The Drones Are Coming...

The Drones Are Coming...

As consumer drones begin to gain momentum and popularity, the 2015 Consumer Electronic Show (CES) was held this week in Las Vegas showcasing some of the new and  exciting advances in modern UAV technology. The drones are coming and they range in many different shapes and sizes from heavy-lift, professional-cinematography drones to wrist-wearing, selfie-taking quads. Continue reading to see some of the drones in action at CES 2015.

CES 2015: Welcome to the drone zoo

By: Lance Ulanoff, Mashable

LAS VEGAS — Drones: They come in all shapes and sizes. Some are palm sized, while others would cover your dining room table. They all share some key attributes, like four rotors, an array of sensors and, usually, cameras for shooting the ground below and even the occasional drone selfie.

And at CES 2015, they’re pretty much all caged. Outside the show floor, drones fly freely, but deep in the far reaches of the South Hall’s lower level, they’re clustered together in the sexily-named “Unmanned Systems” zone. If the drones are flying, unless they’re very, very small, they’re behind fully enclosed nets or even glass enclosures.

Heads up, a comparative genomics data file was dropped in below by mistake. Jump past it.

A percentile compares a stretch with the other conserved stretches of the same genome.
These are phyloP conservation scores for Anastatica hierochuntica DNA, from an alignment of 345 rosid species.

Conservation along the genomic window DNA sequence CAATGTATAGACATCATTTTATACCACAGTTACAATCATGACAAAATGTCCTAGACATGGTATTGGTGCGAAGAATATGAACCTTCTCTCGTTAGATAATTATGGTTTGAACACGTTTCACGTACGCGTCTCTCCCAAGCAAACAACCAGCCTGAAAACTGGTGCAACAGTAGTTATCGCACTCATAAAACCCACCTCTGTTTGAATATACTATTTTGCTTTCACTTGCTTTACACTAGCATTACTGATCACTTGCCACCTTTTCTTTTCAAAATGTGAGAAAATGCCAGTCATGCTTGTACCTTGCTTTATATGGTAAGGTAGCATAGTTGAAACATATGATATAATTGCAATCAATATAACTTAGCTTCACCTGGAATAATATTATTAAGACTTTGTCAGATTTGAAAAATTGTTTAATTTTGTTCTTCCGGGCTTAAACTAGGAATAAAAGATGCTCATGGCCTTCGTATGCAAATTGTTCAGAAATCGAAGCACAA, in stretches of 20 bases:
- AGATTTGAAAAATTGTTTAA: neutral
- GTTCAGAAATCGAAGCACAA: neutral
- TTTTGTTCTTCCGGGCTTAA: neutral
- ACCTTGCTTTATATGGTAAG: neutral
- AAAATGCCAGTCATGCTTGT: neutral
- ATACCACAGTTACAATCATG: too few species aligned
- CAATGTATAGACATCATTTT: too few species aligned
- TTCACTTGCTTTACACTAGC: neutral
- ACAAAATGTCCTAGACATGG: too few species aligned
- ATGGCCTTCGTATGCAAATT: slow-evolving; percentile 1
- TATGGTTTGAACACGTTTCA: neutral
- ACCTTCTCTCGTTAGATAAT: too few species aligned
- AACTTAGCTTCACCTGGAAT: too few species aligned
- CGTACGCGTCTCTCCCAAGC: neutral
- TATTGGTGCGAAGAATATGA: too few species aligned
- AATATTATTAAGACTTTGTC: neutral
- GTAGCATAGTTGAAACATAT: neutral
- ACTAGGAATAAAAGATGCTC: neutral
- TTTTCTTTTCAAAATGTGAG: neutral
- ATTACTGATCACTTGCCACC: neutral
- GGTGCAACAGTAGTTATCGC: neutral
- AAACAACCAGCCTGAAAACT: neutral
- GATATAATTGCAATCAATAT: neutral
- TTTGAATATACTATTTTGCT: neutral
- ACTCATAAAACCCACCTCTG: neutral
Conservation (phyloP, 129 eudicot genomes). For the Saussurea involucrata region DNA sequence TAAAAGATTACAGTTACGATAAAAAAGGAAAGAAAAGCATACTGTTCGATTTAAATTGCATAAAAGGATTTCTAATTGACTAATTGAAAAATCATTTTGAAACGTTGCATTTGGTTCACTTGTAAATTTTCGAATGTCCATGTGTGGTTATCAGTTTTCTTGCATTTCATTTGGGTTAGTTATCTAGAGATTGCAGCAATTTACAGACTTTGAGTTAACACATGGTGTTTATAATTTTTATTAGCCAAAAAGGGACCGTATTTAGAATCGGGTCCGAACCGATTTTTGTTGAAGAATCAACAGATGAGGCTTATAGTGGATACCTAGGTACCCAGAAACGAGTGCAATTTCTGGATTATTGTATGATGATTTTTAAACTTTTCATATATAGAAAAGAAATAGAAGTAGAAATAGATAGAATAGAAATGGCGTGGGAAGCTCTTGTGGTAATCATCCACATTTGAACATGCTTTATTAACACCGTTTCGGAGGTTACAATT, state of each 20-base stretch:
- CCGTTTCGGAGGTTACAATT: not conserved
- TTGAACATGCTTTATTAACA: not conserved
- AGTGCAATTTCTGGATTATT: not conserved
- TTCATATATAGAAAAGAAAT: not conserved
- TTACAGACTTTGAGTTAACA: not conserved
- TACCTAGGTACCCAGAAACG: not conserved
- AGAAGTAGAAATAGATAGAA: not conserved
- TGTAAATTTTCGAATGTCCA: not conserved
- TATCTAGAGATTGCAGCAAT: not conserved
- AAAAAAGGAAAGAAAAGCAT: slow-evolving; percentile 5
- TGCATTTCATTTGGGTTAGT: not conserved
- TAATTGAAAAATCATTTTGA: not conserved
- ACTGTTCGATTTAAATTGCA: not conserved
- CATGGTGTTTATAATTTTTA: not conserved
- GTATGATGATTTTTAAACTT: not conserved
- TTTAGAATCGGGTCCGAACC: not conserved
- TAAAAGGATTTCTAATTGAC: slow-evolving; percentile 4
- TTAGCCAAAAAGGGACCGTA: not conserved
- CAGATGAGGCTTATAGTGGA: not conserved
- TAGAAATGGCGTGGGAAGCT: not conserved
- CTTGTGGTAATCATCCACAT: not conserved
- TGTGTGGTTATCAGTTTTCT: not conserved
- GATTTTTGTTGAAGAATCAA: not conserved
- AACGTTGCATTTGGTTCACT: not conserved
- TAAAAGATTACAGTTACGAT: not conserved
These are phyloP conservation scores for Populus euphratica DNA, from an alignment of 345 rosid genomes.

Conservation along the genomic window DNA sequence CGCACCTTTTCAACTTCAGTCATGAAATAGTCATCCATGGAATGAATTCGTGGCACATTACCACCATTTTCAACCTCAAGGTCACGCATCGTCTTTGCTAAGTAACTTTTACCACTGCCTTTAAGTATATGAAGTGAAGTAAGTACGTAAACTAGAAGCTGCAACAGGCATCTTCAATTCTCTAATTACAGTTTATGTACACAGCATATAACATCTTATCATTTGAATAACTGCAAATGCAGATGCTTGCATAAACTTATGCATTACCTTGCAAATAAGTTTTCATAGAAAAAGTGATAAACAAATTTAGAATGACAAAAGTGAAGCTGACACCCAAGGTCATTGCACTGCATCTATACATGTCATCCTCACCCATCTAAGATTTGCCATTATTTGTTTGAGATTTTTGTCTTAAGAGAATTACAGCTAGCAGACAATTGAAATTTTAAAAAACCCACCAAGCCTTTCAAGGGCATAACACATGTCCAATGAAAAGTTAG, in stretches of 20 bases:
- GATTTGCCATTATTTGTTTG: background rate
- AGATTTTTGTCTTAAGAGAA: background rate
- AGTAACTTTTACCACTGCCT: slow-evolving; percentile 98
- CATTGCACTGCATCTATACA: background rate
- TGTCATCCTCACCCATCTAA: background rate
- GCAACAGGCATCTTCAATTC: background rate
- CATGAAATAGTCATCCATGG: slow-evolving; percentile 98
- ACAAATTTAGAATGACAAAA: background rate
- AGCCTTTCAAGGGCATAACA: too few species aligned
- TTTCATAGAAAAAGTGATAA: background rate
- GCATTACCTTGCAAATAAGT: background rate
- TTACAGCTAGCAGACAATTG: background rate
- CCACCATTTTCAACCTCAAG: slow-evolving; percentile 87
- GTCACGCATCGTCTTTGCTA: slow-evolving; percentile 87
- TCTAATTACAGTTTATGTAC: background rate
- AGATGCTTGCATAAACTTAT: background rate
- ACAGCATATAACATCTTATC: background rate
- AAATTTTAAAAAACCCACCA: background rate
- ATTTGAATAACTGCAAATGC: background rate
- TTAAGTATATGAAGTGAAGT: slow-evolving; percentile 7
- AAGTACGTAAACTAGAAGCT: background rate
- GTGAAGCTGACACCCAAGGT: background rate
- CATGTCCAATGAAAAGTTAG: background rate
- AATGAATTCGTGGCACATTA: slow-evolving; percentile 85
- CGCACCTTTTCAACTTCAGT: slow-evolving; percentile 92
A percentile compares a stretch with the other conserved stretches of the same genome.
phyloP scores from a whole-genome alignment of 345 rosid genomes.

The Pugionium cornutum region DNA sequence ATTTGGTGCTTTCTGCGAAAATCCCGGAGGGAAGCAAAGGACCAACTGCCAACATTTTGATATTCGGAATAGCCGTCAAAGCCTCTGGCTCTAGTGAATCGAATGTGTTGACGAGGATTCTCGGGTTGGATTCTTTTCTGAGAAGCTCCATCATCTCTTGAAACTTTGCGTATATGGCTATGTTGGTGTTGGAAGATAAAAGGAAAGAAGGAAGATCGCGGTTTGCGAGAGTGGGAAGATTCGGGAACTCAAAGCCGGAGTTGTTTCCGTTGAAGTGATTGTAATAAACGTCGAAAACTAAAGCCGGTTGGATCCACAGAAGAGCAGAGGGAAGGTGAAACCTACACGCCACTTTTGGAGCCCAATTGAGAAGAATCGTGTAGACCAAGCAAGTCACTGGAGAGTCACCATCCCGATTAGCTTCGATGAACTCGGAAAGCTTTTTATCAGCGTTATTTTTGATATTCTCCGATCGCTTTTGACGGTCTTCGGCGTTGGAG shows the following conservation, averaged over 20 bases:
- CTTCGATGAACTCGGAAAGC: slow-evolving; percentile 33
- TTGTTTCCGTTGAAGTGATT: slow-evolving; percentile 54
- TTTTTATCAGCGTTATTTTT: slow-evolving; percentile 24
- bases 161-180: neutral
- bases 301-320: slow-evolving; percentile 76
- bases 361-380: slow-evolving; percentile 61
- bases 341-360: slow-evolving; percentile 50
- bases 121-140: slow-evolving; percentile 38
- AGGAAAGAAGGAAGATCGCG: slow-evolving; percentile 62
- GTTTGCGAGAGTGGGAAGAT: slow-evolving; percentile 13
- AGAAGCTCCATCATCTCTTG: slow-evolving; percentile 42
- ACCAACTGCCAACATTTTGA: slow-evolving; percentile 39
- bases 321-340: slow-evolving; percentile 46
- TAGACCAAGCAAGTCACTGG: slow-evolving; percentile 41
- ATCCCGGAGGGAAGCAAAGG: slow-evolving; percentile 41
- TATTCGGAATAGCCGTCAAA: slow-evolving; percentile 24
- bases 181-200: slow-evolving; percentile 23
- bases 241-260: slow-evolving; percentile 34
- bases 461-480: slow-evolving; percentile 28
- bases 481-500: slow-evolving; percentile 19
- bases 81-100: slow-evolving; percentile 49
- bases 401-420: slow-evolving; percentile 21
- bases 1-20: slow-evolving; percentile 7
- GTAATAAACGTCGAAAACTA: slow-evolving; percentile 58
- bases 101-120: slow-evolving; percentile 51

They’re also attracting quite a crowd. Showgoers clustered around the drone demonstrations. Even when the drones weren’t flying, CES attendees were trying to get close to them. Considering how new the market is, that’s not necessarily surprising, but there is a buzz (pun intended) around this nascent robotics industry. Most of the companies I talked to had entered the consumer drone market in just the last few years.

The Consumer Electronics Association puts the global market for consumer drones at $130 million this year and anticipates a $1 billion drone industry by the end of this decade.